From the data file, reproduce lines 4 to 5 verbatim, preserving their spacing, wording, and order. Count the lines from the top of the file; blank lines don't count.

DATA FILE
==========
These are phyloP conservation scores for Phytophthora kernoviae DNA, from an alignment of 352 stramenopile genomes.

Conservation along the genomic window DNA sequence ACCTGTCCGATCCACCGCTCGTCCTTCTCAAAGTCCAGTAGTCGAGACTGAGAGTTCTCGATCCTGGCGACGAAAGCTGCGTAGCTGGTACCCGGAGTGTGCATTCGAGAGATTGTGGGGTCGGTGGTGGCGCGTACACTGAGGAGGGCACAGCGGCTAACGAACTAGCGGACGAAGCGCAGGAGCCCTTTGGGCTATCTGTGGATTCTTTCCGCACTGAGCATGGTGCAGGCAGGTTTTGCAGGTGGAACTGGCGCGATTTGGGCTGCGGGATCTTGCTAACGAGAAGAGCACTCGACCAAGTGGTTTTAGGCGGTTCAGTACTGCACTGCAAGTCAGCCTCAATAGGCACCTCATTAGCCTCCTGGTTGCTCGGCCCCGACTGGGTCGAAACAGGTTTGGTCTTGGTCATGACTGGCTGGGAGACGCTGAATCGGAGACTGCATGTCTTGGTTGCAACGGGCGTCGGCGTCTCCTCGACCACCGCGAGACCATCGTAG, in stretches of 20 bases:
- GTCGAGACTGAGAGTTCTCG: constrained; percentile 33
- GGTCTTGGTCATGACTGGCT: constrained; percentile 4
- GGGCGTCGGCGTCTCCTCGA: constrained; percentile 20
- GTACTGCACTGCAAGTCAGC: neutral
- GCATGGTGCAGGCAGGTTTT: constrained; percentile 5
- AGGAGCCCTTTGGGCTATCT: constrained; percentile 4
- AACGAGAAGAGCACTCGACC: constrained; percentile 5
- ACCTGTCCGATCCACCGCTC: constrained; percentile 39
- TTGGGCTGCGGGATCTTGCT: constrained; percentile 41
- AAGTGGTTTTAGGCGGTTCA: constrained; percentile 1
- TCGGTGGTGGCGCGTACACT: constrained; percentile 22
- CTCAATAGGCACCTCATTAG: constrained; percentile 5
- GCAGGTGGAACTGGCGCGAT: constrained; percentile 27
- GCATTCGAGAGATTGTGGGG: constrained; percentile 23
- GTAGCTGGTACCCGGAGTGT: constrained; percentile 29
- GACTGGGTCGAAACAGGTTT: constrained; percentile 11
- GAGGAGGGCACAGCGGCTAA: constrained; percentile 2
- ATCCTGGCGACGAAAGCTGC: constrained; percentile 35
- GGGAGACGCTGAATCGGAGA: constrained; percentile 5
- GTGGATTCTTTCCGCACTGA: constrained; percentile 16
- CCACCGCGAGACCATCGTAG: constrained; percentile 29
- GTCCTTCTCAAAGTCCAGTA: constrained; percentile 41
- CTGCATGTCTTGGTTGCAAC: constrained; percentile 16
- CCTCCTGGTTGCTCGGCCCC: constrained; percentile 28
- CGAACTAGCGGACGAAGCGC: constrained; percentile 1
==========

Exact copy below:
- GGTCTTGGTCATGACTGGCT: constrained; percentile 4
- GGGCGTCGGCGTCTCCTCGA: constrained; percentile 20